Flapjack: Swift Data Persistence & Core DataBen KreegerBlockedUnblockFollowFollowingFeb 4Here on the Mobile Engineering Team at O’Reilly, we try to lean on Apple’s frameworks as much as possible for a number of obvious reasons (documentation, support, reliability, etc).
One of those frameworks we’ve used with middling success is Core Data.
It’s a big component, to be sure: part database, part object graph, part cache.
It’s fairly easy to get started in an application with it, but use it for any length of time and you might just hit a wall: Core Data has certain rules and complexities that aren’t quite revealed to you until you use it for a while.
And over the past few years we’ve grappled with these complexities and developed some concrete processes for handling them.
One of those processes is our own sort of interface we’ve built on top of Core Data.
We call it Flapjack, and we’ve open-sourced it and are sharing it with the world.
It’s an iOS/macOS/tvOS framework with 2 primary goals:Help you abstract your model-focused database persistence layer from the rest of your appSimplify the database layer’s API into an easy-to-use, easy-to-remember, full Swift oneIt lets you skip the boilerplate commonly associated with Core Data and lets you introduce structured, sane data persistence in your app sooner, letting you spend more of your time creating the app you really want.
While it’s been developed against Core Data fairly exclusively, we’ve envisioned it as a database-agnostic layer that could, in theory, be applied to other databases (be it Realm or others).
Getting startedFirst, check out the README on Flapjack’s GitHub page for instructions on how to get set up.
We’ll create a CocoaPod spec for Flapjack once we’ve got better test coverage and added support for a few more things we think it needs (more on that later), but for now, our README has directions on how to include it in your project in its current state.
You can also check out the example app included in Flapjack’s git repository to check out how it works.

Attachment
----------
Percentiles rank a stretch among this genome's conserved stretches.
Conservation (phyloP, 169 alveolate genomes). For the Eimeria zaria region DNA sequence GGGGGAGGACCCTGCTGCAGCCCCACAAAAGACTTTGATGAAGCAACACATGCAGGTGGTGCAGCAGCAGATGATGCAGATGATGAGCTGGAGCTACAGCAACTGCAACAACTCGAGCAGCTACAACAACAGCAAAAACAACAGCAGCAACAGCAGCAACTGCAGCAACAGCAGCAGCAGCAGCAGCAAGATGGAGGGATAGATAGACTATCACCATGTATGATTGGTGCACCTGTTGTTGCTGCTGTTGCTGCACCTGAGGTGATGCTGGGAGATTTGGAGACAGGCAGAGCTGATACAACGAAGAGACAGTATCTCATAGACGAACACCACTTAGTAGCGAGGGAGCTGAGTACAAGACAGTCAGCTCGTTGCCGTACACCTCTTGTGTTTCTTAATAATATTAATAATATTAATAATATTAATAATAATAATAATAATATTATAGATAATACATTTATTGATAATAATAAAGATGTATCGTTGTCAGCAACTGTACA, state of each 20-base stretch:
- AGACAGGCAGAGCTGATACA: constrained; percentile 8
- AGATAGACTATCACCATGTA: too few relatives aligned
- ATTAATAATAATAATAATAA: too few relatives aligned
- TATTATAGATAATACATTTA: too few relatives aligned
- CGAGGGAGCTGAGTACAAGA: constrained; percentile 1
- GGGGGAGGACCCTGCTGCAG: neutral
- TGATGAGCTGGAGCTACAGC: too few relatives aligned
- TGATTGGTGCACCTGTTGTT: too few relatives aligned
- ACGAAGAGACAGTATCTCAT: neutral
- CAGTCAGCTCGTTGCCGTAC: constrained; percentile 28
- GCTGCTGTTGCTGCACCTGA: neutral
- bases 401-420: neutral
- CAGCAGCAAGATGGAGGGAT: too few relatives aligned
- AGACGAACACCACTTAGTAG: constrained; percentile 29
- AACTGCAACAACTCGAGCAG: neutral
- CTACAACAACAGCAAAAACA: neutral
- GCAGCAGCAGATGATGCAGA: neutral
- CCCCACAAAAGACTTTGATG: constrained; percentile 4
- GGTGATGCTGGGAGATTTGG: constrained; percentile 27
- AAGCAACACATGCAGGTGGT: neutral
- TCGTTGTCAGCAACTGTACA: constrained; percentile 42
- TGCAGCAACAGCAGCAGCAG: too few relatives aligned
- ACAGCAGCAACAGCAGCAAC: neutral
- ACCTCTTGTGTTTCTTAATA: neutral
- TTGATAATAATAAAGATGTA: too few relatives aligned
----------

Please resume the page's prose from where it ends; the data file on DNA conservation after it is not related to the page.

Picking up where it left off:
We wanted Flapjack to make it really easy for us to roll Core Data into a new project without much of the boilerplate, and here’s how to achieve that.
In a nutshell, you prep your Core Data stack like so:How to prepare your Core Data stack using FlapjackIt was important to us to leverage Swift generics to create an object fetching and creation API that was expressive, easy to remember, and lowered cognitive overhead.
To do so, and to abstract away the underlying data framework a little, we created the DataObject protocol.
For your model objects to take part in the simplified API provided by Flapjack, you’ll need to make sure they conform to DataObject.
For a class such as Pancake that has the fields identifier, flavor, and radius defined in a Core Data model, this would look like the following.
A model object conforming to Flapjack’s DataObject protocolNow you’re cookin’.
Just like Core Data and Realm, Interacting with the data store is context-driven, using references to the DataContext protocol.
Your DataAccess object is responsible for vending a mainContext, and then you can query that mainContext for the objects it tracks using that expressive API mentioned earlier.
Check out how simple it is to fetch and create new model objects.
How to fetch objects using Flapjack’s APIsGranted you don’t want to do expensive data operations on the main thread.
Flapjack’s Core Data support (again, abstracted behind DataAccess and DataContext) follows best practices for such a thing:How to perform an operation in the background using Flapjack’s APIsSick of your database?.There’s a method for that, too.
????.????Data sourcesThis wouldn’t be nearly as much fun if Flapjack didn’t provide a way to automatically listen for model changes.
The DataSource and SingleDataSource protocols define a way to listen for changes on a collection of persisted objects or a single object, respectively.
If you’re targeting Core Data, the two implementations of those protocols (CoreDataSource and CoreSingleDataSource) are powered by NSFetchResultsController and listening to .
The CoreDataSource object in actionFor a more complete example on how to use CoreDataSource, see AutomaticViewController.
To see the steps you’d have to go through to access stored data without it, see ManualViewController.
What’s next?Flapjack is still very much in its infancy as a framework.
It is, however, shipping in production inside our O’Reilly Learning app.
We’ve got a laundry list of things we’d like to see implemented in Flapjack.
Several of these items are already in the works, but a few of the key items we’re actively working on are:More unit testsBetter documentation (powered by Jazzy and hosted on GitHub pages)Lightweight and heavyweight migration API sugarThe best part about making this library open source (apart from sharing our learnings with the world) is that we can get input from the community to build a stronger framework for everyone!Grab the code here and get started!Planning on using Flapjack in a project?.Let us know!.We’d love to find out how our work is shaping the community.